The now famous ghost of Cardiff once again came out to haunt the Springboks as they suffered a narrow 24-22 defeat at the hands of Wales at the Principality Stadium yesterday.
It was the third consecutive loss in the past three years the South Africans had slumped to at this venue.
The writing had been on the wall long before this encounter began as Coetzee’s conservative team selections and game-plan had come into question before Wales ripped into them in the opening 10 minutes of the match.
Often under Coetzee, the two-time world champions have looked scared to play with ball in hand, apprehensive to back their own abilities and trying to play too much according to the script and that has often been their undoing in very much the same way proceedings quickly unravelled yesterday.
The Springboks were shaken to the core by the Welsh blitzkrieg which was marshalled by their flyhalf general Dan Biggar who artfully found acres of space between fullback-turned-wing Warrick Gelant and Andries Coetzee.
Those two kick passes which were well fielded by Hallam Amos opened up the sluice gates for the hosts as they scored two tries, the first to centre Scott Williams in the 5th minute before debutant and former Southern Kings centre Hadleigh Parks crashed over three minutes later.
Just as they were at the beginning of Coetzee’s reign last year and the end-of-year tour as well, the Springboks were rattled and seemingly stuck at sea as their inept backline was again found wanting on defence with both of the Welsh tries coming off first phase ball.
The South Africans’ biggest strength has always been their ability to bully opposition at the set-piece and that is how they went about their recovery, starting with an annihilation of the Welsh scrum before turning to the rolling maul.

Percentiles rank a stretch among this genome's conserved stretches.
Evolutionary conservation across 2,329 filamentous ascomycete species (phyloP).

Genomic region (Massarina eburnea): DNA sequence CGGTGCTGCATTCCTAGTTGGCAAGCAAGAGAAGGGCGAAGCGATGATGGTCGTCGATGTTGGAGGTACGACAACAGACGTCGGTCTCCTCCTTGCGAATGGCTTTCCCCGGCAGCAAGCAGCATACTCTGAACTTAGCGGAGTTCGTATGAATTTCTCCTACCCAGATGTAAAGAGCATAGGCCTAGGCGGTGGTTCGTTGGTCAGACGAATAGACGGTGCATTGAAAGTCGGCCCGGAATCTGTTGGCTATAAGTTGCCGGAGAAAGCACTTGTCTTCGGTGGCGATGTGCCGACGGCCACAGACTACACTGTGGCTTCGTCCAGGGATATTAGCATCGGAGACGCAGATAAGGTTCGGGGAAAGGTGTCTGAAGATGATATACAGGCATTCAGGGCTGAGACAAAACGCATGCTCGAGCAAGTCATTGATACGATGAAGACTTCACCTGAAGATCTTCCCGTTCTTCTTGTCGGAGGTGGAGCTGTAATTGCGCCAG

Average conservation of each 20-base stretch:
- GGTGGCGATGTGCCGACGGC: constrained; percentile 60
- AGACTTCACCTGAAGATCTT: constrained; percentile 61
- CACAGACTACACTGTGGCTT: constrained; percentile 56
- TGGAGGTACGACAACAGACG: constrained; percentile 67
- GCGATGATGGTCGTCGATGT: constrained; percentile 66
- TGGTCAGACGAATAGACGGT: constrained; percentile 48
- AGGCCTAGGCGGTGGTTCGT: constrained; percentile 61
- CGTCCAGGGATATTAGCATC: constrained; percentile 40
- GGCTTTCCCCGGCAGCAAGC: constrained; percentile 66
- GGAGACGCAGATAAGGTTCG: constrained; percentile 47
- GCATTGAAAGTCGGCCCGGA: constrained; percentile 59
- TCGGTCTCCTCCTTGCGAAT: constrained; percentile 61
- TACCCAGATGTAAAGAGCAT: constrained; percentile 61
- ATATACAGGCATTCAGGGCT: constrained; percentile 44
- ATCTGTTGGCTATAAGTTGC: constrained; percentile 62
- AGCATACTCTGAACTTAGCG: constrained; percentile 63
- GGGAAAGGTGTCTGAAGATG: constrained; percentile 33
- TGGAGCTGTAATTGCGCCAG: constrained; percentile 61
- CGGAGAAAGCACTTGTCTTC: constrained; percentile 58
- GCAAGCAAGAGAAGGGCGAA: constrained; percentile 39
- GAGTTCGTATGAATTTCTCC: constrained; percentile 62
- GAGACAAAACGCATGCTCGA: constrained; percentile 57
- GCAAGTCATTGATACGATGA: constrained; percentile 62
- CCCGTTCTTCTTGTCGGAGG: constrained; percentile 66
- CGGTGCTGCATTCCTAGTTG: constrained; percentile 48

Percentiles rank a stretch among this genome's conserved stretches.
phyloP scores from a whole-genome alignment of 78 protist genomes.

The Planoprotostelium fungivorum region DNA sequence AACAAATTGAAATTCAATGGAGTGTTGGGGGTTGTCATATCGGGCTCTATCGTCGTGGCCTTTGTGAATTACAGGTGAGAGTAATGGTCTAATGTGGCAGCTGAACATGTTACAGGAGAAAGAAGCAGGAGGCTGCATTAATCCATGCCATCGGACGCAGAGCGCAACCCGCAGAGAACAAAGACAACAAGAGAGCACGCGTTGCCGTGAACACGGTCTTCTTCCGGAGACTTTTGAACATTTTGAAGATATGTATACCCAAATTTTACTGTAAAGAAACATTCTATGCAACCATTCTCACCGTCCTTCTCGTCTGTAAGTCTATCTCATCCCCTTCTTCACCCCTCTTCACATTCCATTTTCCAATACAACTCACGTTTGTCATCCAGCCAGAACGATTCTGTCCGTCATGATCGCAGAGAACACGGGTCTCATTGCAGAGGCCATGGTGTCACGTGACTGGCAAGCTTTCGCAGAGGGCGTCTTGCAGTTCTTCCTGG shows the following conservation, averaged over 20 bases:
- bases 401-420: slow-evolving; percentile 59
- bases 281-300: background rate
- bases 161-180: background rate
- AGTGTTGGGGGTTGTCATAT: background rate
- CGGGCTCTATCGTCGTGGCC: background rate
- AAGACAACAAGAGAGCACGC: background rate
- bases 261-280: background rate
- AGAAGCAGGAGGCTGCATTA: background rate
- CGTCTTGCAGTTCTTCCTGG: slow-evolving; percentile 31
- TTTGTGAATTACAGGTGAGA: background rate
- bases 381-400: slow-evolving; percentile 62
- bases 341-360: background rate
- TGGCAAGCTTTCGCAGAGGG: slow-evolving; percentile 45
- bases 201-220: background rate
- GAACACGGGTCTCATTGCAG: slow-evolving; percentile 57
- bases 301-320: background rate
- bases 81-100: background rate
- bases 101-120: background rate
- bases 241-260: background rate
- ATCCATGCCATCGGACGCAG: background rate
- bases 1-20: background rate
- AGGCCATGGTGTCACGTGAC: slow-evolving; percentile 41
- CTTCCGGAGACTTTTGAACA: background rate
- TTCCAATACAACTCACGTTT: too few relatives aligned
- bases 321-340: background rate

But the Springboks biggest Achilles heel in the past two years has been them believing their own hype in the same manner that they refused to take the three points on offer during this game and overreached by trying to rumble their way over the try-line.
It was in playing too much rugby especially in the wrong half of the field that the Springboks were again found wanting with Andries Coetzee’s kick charged down for flank Taulupe Faletau to gather and pass to Parkes for his second try.
Again, the thought of another embarrassing defeat seemed to sparked the Boks into action and in an unfamiliar and probably desperate attack, the visiting backs managed to get the ball through the hands before Jesse Kriel punted the ball for Gelant to outstrip the Welsh defence and score.
That was the glimmer of hope the Boks needed and it was just reward for their forwards who had toiled tirelessly in gaining an ascendancy in the scrums, lineouts, mauls and even at the breakdown.
The Boks completed the comeback through two tries from Handre Pollard and Jesse Kriel as they continued to apply pressure on a understrength Welsh side that had retreated into survival mode.
But again the Boks failed to kick on and use their dominance to close out the game.
It was in the visitors’ inability to land the fatal blow that Wales found their voice and in their desperation to claim a southern hemisphere scalp after coming short against the All Blacks and Wallabies in recent weeks, it was veteran fullback Leigh Halfpenny who slotted over the winning penalty with 12 minutes left.
The Springboks had enough time to steal what should have been an academic victory to close off their season on a high but they became their own worst enemy by cheaply conceding possession and making elementary errors. And as captain Eben Etzebeth watched helplessly from the sidelines after injuring his arm in the latter parts of the first half, it was with the same painful look that many Bok fans have worn on their faces as Coetzee went into self-destruct mode after being handed a stay of execution in the aftermath of last year’s disaster.
That ghost of Cardiff once again spooked the Springboks into defeat and in the process all but confirmed that Allister Coetzee is a dead man walking.